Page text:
Evaluating the data on school choice

Proponents and opponents of various school choice options – vouchers, scholarships, charter schools, trigger laws – love to throw data at each other . . . selectively. Not surprisingly, each side tends to cite the studies that seem to reinforce a pro- or anti-educational choice position.

Rick Hess of the American Enterprise Institute is a qualified choice supporter, but he’s also a careful scholar who frequently warns about the dangers of overselling school reform proposals. He and a group of fellow scholars have just published a survey entitled What Research Says about School Choice.

The full report is well worth reading. I’ll note a few of the major conclusions here. But first let me point out that while the studies generally suggest that school choice has positive effects for students AND (interestingly) public schools, these effects are fairly small. We’re not firing magic bullets here.

So here are the major findings:

  • “Among voucher programs, random-assignment studies generally find modest improvements in reading or math scores, or both. Achievement gains are typically small in each year, but cumulative over time. Graduation rates have been studied less often, but the available evidence indicates a substantial positive impact. None of these studies has found a negative impact.”
  • “Among charter schools, some high-quality studies show that charters have positive effects on academic outcomes. In other contexts, the findings are more mixed. In general, charters seem most likely to have positive effects on student achievement at the elementary level, in math, if the school is part of a well-established charter network such as the KIPP schools (Knowledge Is Power Program) if the student has been enrolled for awhile, if the student is disadvantaged, and if the school is in an urban area.”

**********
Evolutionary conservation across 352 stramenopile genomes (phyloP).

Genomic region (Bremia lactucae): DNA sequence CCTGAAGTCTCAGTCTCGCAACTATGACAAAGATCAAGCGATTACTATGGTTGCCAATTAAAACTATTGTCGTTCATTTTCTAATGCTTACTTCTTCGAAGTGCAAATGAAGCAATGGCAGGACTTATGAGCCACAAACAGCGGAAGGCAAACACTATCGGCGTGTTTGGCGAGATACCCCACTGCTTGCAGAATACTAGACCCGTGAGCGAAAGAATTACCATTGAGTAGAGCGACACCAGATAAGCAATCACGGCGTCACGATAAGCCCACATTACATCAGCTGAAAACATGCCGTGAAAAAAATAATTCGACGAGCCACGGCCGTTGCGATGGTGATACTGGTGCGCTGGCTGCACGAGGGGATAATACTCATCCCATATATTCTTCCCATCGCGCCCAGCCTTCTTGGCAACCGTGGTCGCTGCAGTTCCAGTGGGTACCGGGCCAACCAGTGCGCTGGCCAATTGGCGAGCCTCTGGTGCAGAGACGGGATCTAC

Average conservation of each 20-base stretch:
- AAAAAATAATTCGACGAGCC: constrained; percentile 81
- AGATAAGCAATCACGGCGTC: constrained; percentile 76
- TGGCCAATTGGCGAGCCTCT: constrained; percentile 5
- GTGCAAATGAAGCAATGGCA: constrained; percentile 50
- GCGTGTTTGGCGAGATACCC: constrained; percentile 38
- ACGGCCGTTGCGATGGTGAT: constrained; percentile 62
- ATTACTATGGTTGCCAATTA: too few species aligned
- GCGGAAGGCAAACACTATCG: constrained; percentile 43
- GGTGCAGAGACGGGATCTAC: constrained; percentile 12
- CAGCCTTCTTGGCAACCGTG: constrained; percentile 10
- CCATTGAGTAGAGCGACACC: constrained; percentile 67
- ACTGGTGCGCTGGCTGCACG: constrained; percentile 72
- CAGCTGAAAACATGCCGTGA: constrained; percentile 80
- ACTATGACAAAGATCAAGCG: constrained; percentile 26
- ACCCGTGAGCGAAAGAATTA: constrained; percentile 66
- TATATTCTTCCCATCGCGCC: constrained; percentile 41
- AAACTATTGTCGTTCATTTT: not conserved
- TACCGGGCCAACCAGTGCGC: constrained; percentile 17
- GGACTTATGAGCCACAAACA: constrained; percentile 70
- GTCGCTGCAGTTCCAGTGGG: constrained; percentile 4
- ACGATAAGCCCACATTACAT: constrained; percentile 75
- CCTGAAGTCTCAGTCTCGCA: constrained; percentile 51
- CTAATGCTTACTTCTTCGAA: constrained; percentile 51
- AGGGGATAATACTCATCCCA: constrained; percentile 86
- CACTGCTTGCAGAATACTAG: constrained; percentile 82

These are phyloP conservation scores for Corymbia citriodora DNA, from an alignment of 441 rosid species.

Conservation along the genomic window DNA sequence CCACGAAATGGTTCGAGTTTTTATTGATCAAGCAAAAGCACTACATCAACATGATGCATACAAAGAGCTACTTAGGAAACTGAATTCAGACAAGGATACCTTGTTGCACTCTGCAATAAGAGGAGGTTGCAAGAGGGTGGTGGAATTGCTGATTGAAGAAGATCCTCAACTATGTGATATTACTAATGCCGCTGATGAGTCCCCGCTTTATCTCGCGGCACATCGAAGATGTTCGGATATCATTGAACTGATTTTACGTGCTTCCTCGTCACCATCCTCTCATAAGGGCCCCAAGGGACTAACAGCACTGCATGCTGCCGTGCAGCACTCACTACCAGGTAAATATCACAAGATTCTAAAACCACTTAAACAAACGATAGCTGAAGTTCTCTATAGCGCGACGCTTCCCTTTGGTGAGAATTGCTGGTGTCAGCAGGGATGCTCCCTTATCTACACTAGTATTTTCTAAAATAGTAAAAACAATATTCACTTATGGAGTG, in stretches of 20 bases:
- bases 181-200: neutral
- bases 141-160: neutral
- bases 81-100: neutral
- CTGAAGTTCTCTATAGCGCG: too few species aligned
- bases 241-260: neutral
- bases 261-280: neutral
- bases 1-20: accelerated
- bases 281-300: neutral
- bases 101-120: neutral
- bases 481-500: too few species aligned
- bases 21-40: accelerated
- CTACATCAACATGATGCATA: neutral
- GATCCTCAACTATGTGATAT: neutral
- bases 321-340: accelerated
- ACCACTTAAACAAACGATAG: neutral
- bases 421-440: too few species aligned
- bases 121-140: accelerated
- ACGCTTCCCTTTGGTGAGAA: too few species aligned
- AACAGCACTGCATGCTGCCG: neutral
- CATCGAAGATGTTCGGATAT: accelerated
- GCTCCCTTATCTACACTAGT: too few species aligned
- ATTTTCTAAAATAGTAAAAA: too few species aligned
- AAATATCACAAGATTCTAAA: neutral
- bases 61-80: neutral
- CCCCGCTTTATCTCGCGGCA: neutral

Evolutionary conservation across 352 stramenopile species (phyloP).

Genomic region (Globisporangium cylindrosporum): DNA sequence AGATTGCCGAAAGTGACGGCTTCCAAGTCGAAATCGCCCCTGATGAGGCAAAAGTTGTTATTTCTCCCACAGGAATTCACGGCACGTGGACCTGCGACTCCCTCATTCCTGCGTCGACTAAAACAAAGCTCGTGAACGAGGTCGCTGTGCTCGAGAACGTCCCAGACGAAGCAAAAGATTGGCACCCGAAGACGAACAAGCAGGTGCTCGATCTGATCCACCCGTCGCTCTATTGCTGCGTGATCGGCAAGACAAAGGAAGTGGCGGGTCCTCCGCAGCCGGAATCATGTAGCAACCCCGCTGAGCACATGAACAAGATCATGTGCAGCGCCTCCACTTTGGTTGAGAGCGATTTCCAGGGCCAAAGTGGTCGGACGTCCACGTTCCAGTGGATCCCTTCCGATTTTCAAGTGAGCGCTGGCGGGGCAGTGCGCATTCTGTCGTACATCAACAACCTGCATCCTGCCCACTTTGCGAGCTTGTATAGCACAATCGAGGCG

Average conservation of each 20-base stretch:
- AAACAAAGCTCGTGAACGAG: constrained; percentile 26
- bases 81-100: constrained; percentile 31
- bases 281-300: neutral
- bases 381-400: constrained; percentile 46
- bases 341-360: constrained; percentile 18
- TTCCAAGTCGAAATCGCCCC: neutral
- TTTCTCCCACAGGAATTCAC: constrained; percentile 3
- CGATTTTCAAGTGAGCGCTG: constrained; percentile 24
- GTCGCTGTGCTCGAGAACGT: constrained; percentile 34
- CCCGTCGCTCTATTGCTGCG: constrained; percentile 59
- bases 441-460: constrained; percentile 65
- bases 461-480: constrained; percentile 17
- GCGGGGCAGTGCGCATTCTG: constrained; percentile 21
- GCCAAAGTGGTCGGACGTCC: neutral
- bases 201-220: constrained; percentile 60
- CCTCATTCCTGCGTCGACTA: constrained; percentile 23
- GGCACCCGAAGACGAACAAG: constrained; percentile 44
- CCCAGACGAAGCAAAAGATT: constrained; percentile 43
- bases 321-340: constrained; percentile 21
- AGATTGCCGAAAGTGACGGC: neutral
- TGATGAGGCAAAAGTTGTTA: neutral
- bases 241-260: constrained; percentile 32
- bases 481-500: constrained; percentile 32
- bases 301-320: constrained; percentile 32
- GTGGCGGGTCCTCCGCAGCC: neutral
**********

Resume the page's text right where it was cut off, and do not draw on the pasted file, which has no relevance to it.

•  “Among voucher programs, these studies consistently find that vouchers are associated with improved test scores in the affected public schools. The size of the effect in these studies varies from modest to large. No study has found a negative impact.”
  • “Fewer studies have examined the competitive effects of charter schools on achievement in traditional public schools, and the studies that do exist vary greatly in quality. The more rigorous studies generally show that charter competition is associated with modest increases in achievement in nearby public schools.”
  • “Even under conservative assumptions about such questions as state and local budget sensitivity to enrollment changes, the net impact of school choice on public finances is usually positive and has never been found to be negative.”

You can follow the links to the studies, and note the limitations and caveats that the AEI scholars offer.

Here’s a link to the AEI report.

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